Chapter 11 of the United States Bankruptcy Code, more commonly referred to as Chapter 11, grants a company time to restructure its debts. Finally, the company is offered a fresh start following the presentation of a compromise reorganization plan between the main stakeholders, including the debtor and the creditors.
A saving grace
From General Motors to K-Kmart, some of the biggest names in US business history have filed for Chapter 11 bankruptcy, helping them maintain a strong presence in today’s society. Therefore, it is no surprise that the country’s airlines have also chosen to follow the same process to help them with their finances following the challenges in the industry.
Chapter 11 does not always end with a new lease of life. A prime example of this is when Pan American filed for Chapter 11 protection in early 1991 before going out of business at the end of the same year.
Yet over the years, the procedure has helped other incumbent carriers such as American Airlines and United Airlines to continue their dominance across the aviation spectrum. In recent years, Chapter 11 has helped people like Ravn Alaska bounce back and maintain essential services in the country.
What is more compelling is the fact that many international carriers have gone through Chapter 11 bankruptcy proceedings despite not being based in the United States. Aeromexico, Avianca and LATAM are three names that stand out when it comes to recent international carrier bankruptcy filings. These operators notably do not have their headquarters in the United States, but were eligible and chose to go through Chapter 11 filings.
With several branches, LATAM has managed to show promising signs of recovery following the long-term difficulties in some of its key markets. Photo: Vincenzo Pace | single flight
In total, a foreign operator only needs minimal ties with the United States to benefit from the advantages of the country’s bankruptcy code. In practice, even if an airline group has property in the United States, this may be chosen as the company’s main place of business or where its main assets are based.
With this trio of Latin American carriers operating at airports in the United States while holding cash and property in the country, they are Chapter 11 eligible. Like other international airlines, the three also serve many other countries across continents. Yet they chose the United States to file for restructuring. One of the main reasons is that the US code defines real estate ownership as involving assets wherever located in the world. Thus, the US court has jurisdiction over the airline’s assets worldwide, which simplifies the approach.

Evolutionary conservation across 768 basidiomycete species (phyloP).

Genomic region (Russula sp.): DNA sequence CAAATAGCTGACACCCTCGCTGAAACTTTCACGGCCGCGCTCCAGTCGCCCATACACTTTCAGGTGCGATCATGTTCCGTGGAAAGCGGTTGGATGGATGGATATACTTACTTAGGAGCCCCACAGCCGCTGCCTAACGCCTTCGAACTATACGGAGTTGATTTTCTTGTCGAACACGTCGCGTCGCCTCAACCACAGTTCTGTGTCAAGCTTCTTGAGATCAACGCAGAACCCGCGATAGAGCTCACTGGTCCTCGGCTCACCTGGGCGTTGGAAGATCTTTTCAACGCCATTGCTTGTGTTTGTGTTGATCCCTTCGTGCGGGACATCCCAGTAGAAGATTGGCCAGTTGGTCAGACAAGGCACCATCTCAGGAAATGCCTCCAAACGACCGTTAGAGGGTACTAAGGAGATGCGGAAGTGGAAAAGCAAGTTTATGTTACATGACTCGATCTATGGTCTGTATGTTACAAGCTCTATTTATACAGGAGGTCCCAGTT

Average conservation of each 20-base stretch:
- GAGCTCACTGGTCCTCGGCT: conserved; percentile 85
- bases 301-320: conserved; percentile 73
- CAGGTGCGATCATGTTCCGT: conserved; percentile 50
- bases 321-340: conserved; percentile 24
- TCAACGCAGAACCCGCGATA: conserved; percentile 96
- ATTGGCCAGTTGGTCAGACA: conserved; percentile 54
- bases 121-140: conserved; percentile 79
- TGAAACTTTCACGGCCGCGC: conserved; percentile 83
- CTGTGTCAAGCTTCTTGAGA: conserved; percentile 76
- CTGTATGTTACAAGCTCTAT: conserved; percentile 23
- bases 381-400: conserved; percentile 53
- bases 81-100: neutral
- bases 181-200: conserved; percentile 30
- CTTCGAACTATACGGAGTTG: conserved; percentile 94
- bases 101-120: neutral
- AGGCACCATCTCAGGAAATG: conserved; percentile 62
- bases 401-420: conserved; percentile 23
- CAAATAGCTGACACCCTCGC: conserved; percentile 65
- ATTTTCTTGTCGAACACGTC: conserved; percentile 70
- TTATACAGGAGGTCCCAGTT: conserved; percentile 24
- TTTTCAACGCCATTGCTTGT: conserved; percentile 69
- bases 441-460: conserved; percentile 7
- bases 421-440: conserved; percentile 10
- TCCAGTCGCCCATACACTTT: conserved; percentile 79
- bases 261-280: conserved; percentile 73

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This factor has a domino effect on the benefits to be gained from the procedure. With such a global presence, an international carrier can restructure smoothly without having to manage many potentially complex processes in the markets it serves.
A study conducted by the law firm Davis Polk shares:
“Chapter 11 provides international airlines with access to capital markets and restructuring tools not collectively offered in other jurisdictions. A U.S. bankruptcy proceeding offers international airlines the deepest and most sophisticated financing alternatives, an unprecedentedly far-reaching automatic stay, and a statutory framework that uniquely positions airlines to scale their fleets and their contractual obligations.
Avianca emerged from Chapter 11 bankruptcy just before the start of the year. Photo: Daniel Martinez Garbuno | single flight
It’s not just Chapter 11 that has seen international carriers make the most of US bankruptcy law. For example, in 2020, Virgin Atlantic filed for Chapter 15 protection as part of its private recapitalization plan.
The aeronautics industry is an extremely sensitive market, subject to many external factors such as the price of oil and aircraft immobilizations. So, following the wave of flight restrictions introduced after the rise of the pandemic, Chapter 11 is a valuable process to offer a robust restructuring solution to airlines.
What do you think of the Chapter 11 process? What do you think of the benefits of the procedure? Let us know what you think in the comments section.
The carrier’s CEO hopes for a gradual recovery and foresees steady growth in the years to come.
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